Return to Transcripts main page


Interview With Mayor of Miami-Dade County, Florida, Carlos Gimenez; Coronavirus Task Force Holds Rare Briefing. Aired 3-3:30p ET

Aired June 26, 2020 - 15:00   ET



BRIANNA KEILAR, CNN HOST: And our special coverage continues now with Brooke Baldwin.

BROOKE BALDWIN, CNN HOST: Here we go. I'm Brooke Baldwin. Thank you so much for being with me on this Friday. You're watching CNN.

Let's get to it.

In Washington this afternoon, something we haven't seen in nearly two months: members of the White House Coronavirus Task Force speaking publicly to a nation that, in the words of task force member Dr. Robert Redfield, has been brought to its knees by COVID-19.

Since we last heard from this group, almost 70,000 Americans have died from the virus. Yesterday was the worst day for new U.S. cases since the pandemic began, which makes this outlook from Vice President Mike Pence, the head of the task force, all the more puzzling.


MIKE PENCE, VICE PRESIDENT OF THE UNITED STATES: We stand here today, we believe we have made progress. But, as we are reminded as we see cases rising across the South, that we still have work to do.

To one extent or another, the volume of new cases coming in is a reflection of a great success in expanding testing across the country. One of the things that we're seeing among the cases -- we hear this in Florida, we hear this in Texas and elsewhere -- is that roughly half of the new cases are Americans under the age of 35, which -- which is at a certain level very encouraging news.


BALDWIN: The vice president also said -- his words -- the reality is, we are in a much better place.

Well, here is the reality we're facing today, this map, which just a few weeks ago showed a majority of states holding steady or even declining in cases, is now showing 33 states with increases, and 11 of those states have now paused or pulled back their plans to reopen, among them, Texas and Florida, which have smashed daily records for new cases several times in just the last couple of days.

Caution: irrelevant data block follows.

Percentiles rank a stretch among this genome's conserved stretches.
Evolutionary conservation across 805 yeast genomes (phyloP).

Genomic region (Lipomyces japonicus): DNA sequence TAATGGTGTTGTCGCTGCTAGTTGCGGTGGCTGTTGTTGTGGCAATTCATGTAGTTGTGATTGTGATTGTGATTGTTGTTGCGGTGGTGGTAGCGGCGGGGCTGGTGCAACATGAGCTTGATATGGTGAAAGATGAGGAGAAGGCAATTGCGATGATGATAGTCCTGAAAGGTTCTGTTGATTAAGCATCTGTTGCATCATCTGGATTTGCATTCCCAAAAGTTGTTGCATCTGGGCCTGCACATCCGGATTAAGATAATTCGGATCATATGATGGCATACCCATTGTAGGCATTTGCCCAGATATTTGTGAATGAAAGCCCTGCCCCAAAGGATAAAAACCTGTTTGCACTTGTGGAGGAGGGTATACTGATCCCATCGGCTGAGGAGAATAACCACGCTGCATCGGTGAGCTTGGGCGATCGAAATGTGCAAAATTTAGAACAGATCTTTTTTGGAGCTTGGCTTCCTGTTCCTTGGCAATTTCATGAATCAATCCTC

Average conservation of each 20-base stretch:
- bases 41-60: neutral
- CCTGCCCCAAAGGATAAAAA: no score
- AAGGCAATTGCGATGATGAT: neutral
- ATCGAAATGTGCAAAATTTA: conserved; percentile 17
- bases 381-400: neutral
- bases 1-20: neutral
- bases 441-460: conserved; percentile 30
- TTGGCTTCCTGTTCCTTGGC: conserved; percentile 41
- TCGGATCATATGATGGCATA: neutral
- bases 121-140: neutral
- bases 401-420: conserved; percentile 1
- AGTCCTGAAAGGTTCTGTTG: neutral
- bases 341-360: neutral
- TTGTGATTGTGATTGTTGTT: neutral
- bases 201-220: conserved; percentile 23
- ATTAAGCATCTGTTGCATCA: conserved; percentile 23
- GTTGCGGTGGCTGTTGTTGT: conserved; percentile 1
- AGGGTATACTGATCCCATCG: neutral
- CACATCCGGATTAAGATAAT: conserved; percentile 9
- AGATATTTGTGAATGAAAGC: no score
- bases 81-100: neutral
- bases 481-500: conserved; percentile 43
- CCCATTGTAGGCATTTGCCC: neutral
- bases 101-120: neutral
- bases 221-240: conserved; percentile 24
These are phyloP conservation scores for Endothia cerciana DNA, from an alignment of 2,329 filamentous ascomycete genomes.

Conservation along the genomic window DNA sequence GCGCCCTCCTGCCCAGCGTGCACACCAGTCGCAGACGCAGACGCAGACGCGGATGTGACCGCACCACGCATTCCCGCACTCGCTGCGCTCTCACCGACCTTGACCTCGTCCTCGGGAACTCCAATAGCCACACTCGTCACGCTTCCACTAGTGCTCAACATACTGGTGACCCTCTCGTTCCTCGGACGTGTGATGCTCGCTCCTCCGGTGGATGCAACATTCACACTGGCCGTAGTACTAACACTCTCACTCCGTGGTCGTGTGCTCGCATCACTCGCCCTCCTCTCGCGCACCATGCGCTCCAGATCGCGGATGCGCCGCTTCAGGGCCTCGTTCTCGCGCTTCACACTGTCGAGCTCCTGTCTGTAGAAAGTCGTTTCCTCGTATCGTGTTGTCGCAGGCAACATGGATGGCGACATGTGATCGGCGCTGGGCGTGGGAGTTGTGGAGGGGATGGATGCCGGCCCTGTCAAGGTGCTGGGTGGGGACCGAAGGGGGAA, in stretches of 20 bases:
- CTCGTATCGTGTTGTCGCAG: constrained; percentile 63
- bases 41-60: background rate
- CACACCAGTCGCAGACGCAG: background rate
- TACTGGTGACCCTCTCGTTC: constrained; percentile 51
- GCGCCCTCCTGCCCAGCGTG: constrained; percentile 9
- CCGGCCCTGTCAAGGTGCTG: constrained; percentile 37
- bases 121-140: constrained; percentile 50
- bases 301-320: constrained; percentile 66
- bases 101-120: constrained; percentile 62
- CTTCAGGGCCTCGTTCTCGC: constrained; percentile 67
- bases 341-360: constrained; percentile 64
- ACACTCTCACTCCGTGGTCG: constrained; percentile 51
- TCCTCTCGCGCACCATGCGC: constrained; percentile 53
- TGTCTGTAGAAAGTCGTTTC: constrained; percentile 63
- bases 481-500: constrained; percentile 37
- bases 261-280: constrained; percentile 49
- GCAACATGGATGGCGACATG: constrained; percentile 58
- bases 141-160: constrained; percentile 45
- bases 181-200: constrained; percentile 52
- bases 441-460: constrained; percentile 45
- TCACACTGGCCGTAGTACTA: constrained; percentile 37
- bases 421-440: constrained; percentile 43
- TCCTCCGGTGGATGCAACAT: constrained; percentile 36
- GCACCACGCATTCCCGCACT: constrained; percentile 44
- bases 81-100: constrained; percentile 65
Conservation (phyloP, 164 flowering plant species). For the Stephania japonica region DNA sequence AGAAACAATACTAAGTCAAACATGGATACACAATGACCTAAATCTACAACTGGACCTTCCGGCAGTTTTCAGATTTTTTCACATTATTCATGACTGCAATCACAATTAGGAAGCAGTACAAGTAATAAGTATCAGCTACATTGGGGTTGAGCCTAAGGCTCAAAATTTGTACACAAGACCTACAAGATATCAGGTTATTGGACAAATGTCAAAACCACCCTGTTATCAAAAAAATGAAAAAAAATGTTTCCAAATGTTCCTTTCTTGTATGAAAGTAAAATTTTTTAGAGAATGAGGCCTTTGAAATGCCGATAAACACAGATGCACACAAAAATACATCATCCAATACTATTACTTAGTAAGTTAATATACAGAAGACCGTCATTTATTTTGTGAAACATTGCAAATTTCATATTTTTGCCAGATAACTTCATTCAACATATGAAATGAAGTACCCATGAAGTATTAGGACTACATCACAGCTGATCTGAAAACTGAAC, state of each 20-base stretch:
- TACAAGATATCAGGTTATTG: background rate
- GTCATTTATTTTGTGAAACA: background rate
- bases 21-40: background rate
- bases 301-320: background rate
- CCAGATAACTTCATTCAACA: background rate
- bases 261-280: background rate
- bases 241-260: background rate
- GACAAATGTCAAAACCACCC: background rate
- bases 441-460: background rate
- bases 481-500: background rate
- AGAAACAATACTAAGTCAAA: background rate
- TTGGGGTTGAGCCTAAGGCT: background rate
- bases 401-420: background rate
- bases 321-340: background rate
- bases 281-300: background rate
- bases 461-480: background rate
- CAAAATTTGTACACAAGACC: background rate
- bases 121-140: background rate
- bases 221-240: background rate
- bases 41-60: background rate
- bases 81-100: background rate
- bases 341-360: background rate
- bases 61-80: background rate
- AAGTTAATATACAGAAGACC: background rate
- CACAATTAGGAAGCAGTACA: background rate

One group of infectious disease experts is warning that, if the country doesn't flatten its curve, it could lead to possible shortages of drugs that have shown potential to treat COVID-19.

Let's start at the White House with our correspondent there, Kaitlan Collins.

And, Kaitlan, tell me more about the briefing.

KAITLAN COLLINS, CNN WHITE HOUSE CORRESPONDENT: Well, I mean, Brooke, it was really remarkable. This is the first time we have seen this group of people together, the Coronavirus Task Force, in eight weeks.

They only took a handful of questions. And as you heard from the vice president there, he really projected this optimistic outlook, talking about what's going on, and getting some of the things wrong, like saying that all 50 states are moving toward reopening, when, as you just showed, several states are actually pausing their reopening, because they're dealing with a surge of new infections.

And some of them, like Texas, are even scaling them back. The vice president was projecting a very different message after we haven't seen them in eight weeks. You know what's changed in those eight weeks is, he was repeatedly saying he wants Americans to know he feels this moment is different and that the United States is in a better place now than it was eight weeks ago, even though 70,000 more Americans are dead since that last Coronavirus Task Force briefing that they held here at the White House.

And, of course, the questions are about where they are going forward and how they're looking with these new numbers, because, as he was saying, we're not where we were two months ago, yesterday, we surpassed the daily record of total cases in the United States.

The last time that single-day record was, Brooke, was the end of April, which is right around when they last held that press briefing. Another thing that was, of course, a big topic was this question of wearing a mask, because, if you listen to the vice president as he and these other officials were giving their presentations, at the beginning, he was ticking off a list of ways that Americans can protect themselves and protect those around them from coronavirus.

He notably did not include wearing a mask, which, of course, is one of the number one things that you have seen health experts recommend. And, instead, when the vice president was later pressed on why masks have become a political issue, which we should note is in part because the president has made them one, he deflected and said they should refer to local or state guidance, even though the CDC, a federal organization, recommends wearing a mask when you're in public.